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Re: OCD programmers and backwards compatibility :-).

On Sun, Jan 28, 2007 at 02:43:19PM -0600, Les Mikesell wrote:
 > Dave Jones wrote:
 > >  > The same sort of attitude prevails in the kernel driver source code
 > >  > as well. I've had to patch and rebuild the truecrypt driver several
 > >  > times on new kernel releases, and not once has the change been anything
 > >  > substantive about the driver model. Once again, it is all ticky-tak
 > >  > junk like changing the name of a macro or routine because some moron
 > >  > who had the power didn't like the old name and didn't care how much
 > >  > work changing it foists off onto the rest of the world.
 > > 
 > > If the truecrypt driver had been submitted upstream, it would continue
 > > working across API changes.  Those 'morons' fix up all in-tree drivers
 > > when APIs change.  Complaining about a lack of stable ABI here is
 > > completely pointless btw. Upstream isn't interested, and there's
 > > less than zero chance Fedora will adopt a set in stone ABI deviating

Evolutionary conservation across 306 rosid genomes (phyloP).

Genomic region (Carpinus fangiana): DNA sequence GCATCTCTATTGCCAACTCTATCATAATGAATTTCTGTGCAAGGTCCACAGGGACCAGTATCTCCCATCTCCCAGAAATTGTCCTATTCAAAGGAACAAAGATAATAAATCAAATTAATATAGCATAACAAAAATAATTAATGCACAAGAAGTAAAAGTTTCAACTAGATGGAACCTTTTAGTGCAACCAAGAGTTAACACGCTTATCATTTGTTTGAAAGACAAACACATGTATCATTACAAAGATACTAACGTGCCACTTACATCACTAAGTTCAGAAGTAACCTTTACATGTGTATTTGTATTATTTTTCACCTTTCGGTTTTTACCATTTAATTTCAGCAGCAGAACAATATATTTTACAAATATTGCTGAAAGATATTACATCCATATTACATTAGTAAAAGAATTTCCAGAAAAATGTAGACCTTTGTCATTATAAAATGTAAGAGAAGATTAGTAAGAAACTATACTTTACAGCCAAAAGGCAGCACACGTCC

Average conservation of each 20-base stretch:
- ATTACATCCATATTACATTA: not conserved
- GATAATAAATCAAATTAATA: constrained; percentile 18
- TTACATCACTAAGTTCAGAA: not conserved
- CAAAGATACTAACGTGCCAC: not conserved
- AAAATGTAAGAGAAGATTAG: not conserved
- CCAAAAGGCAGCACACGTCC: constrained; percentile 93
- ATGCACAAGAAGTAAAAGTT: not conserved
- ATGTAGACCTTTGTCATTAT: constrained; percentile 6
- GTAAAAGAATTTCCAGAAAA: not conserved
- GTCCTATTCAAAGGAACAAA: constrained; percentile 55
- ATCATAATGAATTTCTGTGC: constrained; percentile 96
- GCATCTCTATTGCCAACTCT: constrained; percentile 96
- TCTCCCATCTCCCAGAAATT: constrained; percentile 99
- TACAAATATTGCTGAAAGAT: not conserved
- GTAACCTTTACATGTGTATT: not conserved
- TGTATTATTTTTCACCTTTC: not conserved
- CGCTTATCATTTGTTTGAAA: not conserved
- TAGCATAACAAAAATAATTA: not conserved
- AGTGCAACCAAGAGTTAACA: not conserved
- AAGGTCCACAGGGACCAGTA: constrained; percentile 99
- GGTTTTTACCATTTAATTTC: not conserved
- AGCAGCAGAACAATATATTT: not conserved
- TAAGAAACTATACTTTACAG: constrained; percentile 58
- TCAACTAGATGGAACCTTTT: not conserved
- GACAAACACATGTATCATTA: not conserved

> > from upstream.
 > So does that mean that maintaining compatibility with anything outside 
 > that kernel developers' direct control is hopeless?  Should anyone who 
 > cares about that just switch to Solaris now?

If you care about a kernel symbol remaining constant forever,
then you're in for disappointment.  We do offer _some_ ABI guarantees
with RHEL releases, but it's a ton of work to do so (even just a subset).
Doing that for Fedora would require a lot of manpower which doesn't
exist today. It also requires sacrificing certain upstream changes entirely,
which makes for real pain when subsequent must-have fixes are implemented
on top.

This isn't about control, it's about long term maintainence.
If Linux had a stable in-kernel ABI, it would be a horrific mess
to work on, and certain problems would just be completely unfixable
in a clean manner.

If you want to see some of the horror show that proves this, take
a look at what happens to a RHEL release near end of life.
By that point, large parts of it have deviated from anything that
ever looked like upstream, because instead of taking upstream fixes,
we've had to bend-to-fit fixes to work around ABI constraints.

Thankfully, no RHEL release lasts forever.



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